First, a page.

Monday, 20 March 2017
I've Just Seen: Yojimbo (1961); and, Sanjuro (1962)
Director: Akira Kurosawa
Toshiro Mifune is one of the most watchable actors ever to be committed to celluloid. When he is on screen, you can't keep yours eyes off him. It is not so much to do with physical beauty, though he certainly possesses a rugged appeal; instead, he has that 'it' quality, where the camera just loves him, and consequently so does the audience. No wonder Kurosawa cast Mifune in so many of his films.
In both Yojimbo and Sanjuro, Mifune plays Kuwabatake Sanjuro, a samurai who wanders around Japan, taking an interest in local concerns. In Yojimbo, it is a town divided by two waring gangs, who both try to use Sanjuro for their own side. Sanjuro, a sequel to the former, the ronin helps a group of samurai take down their corrupt master.
While neither is based on a Shakespearean play, unlike other Kurosawa films, the two films have that intricacy of plot driven by characters and their decisions. Sanjuro is more honourable than other Mifune characters in Kurosawa's films but he has an air of mystery to him. We are never quite sure how he is going to behave. There are strong similarities to the characters played by Clint Eastwood in Sergio Leone's films.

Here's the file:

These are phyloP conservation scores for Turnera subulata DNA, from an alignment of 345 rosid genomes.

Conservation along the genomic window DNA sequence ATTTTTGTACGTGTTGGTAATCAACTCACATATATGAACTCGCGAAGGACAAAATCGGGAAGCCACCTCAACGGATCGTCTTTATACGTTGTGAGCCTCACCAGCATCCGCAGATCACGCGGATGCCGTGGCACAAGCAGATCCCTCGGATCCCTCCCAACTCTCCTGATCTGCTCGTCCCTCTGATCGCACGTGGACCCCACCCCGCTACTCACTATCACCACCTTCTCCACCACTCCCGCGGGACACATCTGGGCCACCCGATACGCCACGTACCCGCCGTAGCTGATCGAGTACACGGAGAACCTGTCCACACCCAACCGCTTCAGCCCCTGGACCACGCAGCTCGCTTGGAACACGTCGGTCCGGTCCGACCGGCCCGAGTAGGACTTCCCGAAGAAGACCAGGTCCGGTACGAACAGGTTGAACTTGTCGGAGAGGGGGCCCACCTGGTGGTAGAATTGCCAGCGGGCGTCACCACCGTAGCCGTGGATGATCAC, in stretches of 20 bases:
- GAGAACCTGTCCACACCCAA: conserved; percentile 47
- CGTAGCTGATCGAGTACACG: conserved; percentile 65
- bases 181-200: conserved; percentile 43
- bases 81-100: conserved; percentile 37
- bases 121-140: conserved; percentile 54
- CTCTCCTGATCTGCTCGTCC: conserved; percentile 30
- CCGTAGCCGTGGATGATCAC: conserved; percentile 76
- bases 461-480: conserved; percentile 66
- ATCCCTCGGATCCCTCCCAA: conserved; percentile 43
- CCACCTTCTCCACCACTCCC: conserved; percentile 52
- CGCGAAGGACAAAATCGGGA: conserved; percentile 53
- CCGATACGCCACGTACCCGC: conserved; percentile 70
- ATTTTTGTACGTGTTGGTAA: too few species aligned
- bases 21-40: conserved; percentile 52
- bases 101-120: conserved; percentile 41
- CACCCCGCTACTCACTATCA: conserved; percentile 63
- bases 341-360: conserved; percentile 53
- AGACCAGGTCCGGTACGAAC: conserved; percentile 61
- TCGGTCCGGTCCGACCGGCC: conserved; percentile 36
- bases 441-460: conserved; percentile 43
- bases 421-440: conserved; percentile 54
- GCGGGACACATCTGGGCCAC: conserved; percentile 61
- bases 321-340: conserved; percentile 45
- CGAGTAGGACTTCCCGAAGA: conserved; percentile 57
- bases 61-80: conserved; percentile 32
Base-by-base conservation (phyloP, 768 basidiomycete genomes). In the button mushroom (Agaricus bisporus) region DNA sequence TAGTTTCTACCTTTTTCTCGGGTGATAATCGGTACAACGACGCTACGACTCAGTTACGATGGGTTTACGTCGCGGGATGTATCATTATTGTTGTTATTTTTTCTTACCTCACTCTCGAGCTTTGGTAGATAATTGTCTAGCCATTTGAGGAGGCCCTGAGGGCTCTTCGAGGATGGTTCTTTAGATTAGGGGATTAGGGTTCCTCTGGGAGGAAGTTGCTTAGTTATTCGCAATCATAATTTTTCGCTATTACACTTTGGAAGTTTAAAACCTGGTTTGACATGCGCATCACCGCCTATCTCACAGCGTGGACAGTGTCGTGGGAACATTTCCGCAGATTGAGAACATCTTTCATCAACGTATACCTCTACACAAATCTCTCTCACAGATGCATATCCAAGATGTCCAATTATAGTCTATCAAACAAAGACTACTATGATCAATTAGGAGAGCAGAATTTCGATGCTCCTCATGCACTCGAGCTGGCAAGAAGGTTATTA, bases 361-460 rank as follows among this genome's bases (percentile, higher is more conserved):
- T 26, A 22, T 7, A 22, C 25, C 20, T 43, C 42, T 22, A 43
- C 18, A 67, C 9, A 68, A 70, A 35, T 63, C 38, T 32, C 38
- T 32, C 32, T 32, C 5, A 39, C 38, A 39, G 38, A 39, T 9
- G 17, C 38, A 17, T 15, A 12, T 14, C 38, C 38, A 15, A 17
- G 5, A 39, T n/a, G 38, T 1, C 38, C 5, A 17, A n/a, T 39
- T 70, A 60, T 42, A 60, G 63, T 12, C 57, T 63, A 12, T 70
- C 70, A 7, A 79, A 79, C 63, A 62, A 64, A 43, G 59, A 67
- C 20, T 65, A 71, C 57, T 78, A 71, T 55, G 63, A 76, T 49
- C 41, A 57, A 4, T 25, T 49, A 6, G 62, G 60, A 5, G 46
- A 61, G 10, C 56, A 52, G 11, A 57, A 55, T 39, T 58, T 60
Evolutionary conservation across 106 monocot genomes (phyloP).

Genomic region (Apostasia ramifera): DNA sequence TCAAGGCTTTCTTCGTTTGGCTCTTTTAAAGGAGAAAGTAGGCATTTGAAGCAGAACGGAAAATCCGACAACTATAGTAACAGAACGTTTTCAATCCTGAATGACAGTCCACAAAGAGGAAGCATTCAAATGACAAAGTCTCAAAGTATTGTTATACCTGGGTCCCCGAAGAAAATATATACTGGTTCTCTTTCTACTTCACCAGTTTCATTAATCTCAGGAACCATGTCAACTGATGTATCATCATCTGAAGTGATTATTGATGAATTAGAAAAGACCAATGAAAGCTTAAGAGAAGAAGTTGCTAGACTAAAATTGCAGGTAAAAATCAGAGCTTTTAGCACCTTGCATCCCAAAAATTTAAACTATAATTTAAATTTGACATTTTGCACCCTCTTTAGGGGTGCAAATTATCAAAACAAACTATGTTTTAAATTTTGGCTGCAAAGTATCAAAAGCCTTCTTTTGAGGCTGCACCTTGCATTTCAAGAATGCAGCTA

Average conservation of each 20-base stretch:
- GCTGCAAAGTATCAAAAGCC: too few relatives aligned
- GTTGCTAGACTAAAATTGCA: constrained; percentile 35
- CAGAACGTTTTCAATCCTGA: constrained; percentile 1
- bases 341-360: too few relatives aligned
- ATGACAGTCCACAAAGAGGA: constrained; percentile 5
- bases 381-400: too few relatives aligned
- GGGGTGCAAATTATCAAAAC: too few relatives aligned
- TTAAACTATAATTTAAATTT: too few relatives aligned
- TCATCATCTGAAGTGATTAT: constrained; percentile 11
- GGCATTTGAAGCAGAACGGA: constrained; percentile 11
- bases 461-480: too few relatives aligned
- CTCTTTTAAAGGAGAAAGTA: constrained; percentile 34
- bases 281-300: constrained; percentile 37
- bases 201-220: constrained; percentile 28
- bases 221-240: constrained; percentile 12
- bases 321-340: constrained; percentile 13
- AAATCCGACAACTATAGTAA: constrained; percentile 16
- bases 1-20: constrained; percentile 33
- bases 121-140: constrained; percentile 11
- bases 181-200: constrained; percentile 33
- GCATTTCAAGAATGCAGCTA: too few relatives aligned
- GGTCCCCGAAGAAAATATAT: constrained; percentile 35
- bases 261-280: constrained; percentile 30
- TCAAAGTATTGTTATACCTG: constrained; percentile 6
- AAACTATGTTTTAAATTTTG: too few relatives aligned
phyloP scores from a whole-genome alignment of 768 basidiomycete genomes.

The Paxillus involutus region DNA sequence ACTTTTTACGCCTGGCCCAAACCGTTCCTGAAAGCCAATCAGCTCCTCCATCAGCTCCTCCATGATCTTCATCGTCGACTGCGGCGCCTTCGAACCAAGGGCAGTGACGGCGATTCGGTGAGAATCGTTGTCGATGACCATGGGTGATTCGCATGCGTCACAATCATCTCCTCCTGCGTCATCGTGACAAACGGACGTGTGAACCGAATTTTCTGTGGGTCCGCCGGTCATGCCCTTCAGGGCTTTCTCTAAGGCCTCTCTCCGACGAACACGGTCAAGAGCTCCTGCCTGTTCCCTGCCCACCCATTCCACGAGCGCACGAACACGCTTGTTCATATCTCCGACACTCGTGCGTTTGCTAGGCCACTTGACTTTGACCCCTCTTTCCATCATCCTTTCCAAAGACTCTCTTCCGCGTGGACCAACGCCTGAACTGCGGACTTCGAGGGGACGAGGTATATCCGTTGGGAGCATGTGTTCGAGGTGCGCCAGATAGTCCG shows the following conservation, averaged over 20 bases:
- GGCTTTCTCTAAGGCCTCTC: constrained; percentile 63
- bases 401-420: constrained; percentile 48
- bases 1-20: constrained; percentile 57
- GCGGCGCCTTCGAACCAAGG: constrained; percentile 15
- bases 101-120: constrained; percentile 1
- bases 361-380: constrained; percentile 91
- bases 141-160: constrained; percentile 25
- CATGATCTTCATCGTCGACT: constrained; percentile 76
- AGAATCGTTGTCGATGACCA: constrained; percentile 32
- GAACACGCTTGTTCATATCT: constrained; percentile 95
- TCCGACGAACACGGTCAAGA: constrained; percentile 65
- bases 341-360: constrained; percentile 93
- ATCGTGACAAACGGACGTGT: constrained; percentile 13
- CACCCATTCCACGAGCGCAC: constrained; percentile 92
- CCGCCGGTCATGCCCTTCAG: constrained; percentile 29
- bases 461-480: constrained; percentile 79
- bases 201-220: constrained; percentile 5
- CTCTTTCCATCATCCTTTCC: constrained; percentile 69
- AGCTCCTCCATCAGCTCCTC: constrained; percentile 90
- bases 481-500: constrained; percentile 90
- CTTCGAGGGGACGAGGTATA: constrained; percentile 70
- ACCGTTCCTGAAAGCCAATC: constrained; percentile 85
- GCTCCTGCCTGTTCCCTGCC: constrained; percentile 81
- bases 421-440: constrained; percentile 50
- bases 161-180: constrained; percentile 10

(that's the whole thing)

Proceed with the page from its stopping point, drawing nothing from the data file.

These are great films, telling engrossing stories, with some of the best action scenes you will see in any film; no surprise really, since they are directed by the great Kurosawa. Toshiro Mifune elevates Yojimbo and Sanjuro even further, with his impeccable acting and fantastic screen presense; I dare you to watch the opening of Sanjuro where Sanjuro goes out to fight the impossible battle, or the double-cross battle in Yojimbo, and not get shivers from Mifune's mere presence.